The Last Black Man in San Francisco

A house is not a home

As the rise of Silicon Valley propelled San Francisco to now rank among the world’s most expensive, the inevitable gentrification (hateful word) and skyrocketing real estate prices have marginalized some long-term residents. 

This is the impressive feature-film debut of fifth-generation San Franciscan Joe Talbot, who has based his story on that of longtime friend and writing collaborator Jimmie Fails, who plays himself. 

Jimmie is obsessed with reclaiming the lovely Victorian home his grandfather built just after WWII but which is now worth north of four million dollars. When the latest owners move out due to a looming estate battle, Jimmie and his pal Mont (an excellent Jonathan Majors), an aspiring artist and playwright, move in and become squatters.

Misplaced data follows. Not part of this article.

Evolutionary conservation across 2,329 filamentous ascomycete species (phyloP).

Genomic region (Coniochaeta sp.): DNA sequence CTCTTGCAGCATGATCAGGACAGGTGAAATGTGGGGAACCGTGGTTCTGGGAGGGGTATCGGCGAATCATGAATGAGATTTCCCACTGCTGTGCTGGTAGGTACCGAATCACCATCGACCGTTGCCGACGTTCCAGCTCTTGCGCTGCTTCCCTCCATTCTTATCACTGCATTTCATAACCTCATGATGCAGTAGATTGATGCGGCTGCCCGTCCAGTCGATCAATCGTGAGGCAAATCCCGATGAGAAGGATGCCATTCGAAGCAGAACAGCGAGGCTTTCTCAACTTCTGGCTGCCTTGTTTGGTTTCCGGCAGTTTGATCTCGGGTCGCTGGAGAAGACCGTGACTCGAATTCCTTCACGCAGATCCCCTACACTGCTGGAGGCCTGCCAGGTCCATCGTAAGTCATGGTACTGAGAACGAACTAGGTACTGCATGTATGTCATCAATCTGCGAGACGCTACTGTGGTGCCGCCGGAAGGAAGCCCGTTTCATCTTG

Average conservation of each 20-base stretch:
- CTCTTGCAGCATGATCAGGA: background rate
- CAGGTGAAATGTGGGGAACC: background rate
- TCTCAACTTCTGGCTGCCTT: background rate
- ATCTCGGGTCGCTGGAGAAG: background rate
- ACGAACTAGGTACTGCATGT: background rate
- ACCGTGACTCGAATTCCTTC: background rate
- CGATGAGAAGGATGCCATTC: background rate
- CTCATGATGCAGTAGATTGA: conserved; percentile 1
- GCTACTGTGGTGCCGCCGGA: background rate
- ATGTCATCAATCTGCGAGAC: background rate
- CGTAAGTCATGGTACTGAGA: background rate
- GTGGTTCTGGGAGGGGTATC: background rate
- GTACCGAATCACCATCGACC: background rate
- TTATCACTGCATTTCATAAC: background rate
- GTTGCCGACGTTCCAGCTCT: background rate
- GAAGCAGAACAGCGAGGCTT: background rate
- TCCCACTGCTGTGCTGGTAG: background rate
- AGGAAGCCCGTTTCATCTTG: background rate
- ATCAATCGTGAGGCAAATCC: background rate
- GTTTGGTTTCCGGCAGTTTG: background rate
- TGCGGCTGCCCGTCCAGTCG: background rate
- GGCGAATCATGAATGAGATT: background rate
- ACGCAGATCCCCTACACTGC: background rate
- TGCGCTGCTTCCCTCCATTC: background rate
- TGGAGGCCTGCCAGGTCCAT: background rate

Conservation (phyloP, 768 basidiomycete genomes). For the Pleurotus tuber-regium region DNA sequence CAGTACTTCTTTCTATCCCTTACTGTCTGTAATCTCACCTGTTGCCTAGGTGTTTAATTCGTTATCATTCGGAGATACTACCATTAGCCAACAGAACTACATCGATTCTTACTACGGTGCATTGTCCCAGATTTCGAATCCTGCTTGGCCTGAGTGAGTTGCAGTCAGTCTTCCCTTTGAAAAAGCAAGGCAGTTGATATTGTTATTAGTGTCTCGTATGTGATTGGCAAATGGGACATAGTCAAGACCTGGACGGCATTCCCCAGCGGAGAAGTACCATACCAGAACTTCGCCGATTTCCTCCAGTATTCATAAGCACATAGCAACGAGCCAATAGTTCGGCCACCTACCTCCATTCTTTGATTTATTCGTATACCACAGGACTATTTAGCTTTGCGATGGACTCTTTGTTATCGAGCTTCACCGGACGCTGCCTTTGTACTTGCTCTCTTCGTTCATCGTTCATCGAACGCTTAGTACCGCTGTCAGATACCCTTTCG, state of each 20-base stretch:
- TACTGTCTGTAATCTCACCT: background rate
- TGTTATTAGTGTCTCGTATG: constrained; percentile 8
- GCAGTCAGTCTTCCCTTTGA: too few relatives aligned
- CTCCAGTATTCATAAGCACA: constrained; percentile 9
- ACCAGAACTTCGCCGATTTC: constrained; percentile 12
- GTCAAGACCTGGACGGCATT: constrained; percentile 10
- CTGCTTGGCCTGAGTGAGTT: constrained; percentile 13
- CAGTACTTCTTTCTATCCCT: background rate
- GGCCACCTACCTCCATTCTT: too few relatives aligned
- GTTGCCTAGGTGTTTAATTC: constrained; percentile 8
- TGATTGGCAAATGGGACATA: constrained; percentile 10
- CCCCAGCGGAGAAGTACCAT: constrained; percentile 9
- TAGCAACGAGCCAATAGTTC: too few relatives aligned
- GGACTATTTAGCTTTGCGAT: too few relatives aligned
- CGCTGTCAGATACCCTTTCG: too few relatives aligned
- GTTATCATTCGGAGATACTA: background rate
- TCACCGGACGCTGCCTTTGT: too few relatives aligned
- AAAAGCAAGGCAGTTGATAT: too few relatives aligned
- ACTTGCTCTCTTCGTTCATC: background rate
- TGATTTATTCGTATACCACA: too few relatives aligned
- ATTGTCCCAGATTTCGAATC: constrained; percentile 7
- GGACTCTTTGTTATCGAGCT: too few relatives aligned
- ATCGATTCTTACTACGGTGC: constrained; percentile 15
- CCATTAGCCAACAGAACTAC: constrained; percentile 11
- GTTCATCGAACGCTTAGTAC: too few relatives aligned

One could be forgiven, given the title and subject matter, for expecting some indignant, self-righteous, quasi-documentary screed. Instead, it’s a visually stunning, immersive, even magical tone poem to identity, loss, and reconciling the present with the past. It’s a work of art, with aesthetic surprises around every charming corner. It’s also a moving take on male friendship without all the toxic masculinity. Nice classical/jazz/pop score, too.

This is a true original, and difficult to describe, except to call it a must-see. (121 min)